The Fresh Loaf

News & Information for Amateur Bakers and Artisan Bread Enthusiasts

Need help to add egg to recipe

Blue Mountain's picture
Blue Mountain

Need help to add egg to recipe

I started making bread with a machine a few weeks ago. I have finished more than 10 loafs and I am about to accept the fact that a machine only produces hard & dry bread. I also tried the "water roux" approach without success.

Yesterday, I tried a banana yeast bread recipe ( not a cake-like sweet banana bread) that requires 1 egg and 1 banana in additional to other basic ingredients. This produces a fabulous bread that is moist & soft. I think and hope that the egg will be the key to a softer & moister bread produced by a machine that my family like. I plan to change some of the basic recipes by adding an egg and adjusting other ingredients. I need your help to point me to the right directions. Thanks!

1) For basic recipes (white, wheat, french, etc) from scatch, what ingredients and how much I need to adjust? I think I may need to (a) reduce the amount of water because egg may add moisture and (b) reduce the amount of yeast because egg may be a leavening ageent.

2) For bread mix that requires adding only water, oil & yeast, how do I adjust these 3 ingredients?

Thanks for your help!

 

 

clazar123's picture
clazar123

You just need to adjust the water by a few tablespoons.

 

mini_maggie's picture
mini_maggie

But excellent bread machine bread IS possible!  Borrow from the library or invest in a good bread machine recipe book before you throw in the towel.    One I've had excellent luck with is Washburn/Butt.  Ballpark ratios that have been producing excellent 1.5 lb loaves for me are generally 2.5 - 3 1/4 c flour (50-100% whole wheat), 1 1/4c liquid (water or milk), 1/4 c skim milk powder if using water, 1-2 tbsp olive oil, 1-2 tbsp sweet (sugar/honey/molasses/maple syrup), 1 - 1 1/4 tsp salt, 1-1.5 tsp bread machine yeast.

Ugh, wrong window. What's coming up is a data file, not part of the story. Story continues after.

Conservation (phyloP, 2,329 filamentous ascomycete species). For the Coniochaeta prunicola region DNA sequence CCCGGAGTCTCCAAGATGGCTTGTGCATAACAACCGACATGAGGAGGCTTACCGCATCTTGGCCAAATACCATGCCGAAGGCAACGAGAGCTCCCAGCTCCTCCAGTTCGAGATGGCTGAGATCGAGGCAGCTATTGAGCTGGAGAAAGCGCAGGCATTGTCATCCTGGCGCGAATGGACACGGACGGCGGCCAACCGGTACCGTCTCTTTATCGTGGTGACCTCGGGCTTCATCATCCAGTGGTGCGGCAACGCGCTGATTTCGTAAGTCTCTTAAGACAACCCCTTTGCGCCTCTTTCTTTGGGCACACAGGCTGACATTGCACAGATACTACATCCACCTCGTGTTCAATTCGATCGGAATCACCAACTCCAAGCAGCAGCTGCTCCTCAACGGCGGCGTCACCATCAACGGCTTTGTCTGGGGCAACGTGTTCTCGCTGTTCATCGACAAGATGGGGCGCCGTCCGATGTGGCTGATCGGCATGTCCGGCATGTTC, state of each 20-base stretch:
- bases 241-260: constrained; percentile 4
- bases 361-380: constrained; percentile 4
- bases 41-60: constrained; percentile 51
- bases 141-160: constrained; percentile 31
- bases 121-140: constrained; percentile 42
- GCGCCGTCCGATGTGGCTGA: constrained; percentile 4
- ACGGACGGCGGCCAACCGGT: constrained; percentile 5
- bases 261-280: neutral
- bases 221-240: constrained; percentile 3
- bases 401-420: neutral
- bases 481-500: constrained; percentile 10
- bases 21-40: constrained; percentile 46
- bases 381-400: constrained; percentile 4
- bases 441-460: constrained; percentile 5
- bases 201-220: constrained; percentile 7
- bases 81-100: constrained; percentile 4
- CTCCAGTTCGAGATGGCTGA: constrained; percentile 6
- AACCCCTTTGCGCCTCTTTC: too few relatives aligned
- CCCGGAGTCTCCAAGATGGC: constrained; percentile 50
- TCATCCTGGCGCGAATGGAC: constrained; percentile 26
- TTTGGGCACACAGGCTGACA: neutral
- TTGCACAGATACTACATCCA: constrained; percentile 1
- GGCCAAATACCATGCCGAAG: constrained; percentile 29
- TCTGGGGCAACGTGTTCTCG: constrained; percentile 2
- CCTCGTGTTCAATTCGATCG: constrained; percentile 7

Is your machine overcooking?  Try a light crust setting if your machine has one.  Not enough hydration of the dough to start?  Try adding a little more liquid or fat. 

To compensate for adding an egg, try breaking the egg into your measuring cup then adding water to reach the original recipe fluid volume.  Or if your recipes have been coming out dry, just try adding the egg because it sounds like your dough could use a little extra hydration anyway.   Good luck!

nancy58's picture
nancy58

A large egg is approx 2 oz, but since you state that your loaves are on the dry side, I would just add the egg in addition to the stated ingredients. As for the yeast...DO NOT lower it. Enriched doughs gennerally require more yeast. An enriched dough is one with high amounts of eggs, sugar and or butter/oil. Yours does not qualify as you are only adding 1 egg. A brioche dough with lots of butter and sugar is an example of an enriched dough. They are also best made with a different yeast called SAF Gold (can buy at King Aurthur, among many other places); that yeast is specifically made to deal with the issues with high amounts of fat and sugar in a dough. So yeast is NOT your problem. If your loaf is not rising properly then check that the yeast is still good, (mix warm water, pinch of sugar and a tsp of yeast, mix and let it set 5-10 min to see if it foams and expands in volume. If it does, your yeast is good.Also check the expiration date, but if kept in the freezer, yeast can remain good and viable well past expiration. But start by mixing the formula as stated and just add an egg and go from there.

Blue Mountain's picture
Blue Mountain

Thank you everyone for your suggestions. I will certainly follow them to change my recipes to start making soft & moist breads. Yesterday, I used another Egg Wheat Bread recipe and the bread was also soft & moist. Now, I am very confident that adding egg to basic recipes will produce softer & moister bread that my family like.

Since everyone seems to think that I need to add more water to my recipes, I used a scale to measure the weight of my ingredients to check if there was anything wrong w/ some of the ingredients. I was surprised that one cup of water using my Anchor Hocking glass measuring cup weighed 215 gram while info on the web said that one cup of water should be 237 gram. So, if this is true, I consistently used 10% less liquid in all the 10+ recipes that I tried before. This may explain why my breads always came out to be relatively dry & hard. Now, my question is : How many grams does your cup of water weigh? Perhaps I need to measure my ingredients by weight instead of  volume.

I have another question ... I live in Los Angeles where humidity is quite low. Is it common to add a little bit more water to a recipe in a dry area similar to mine?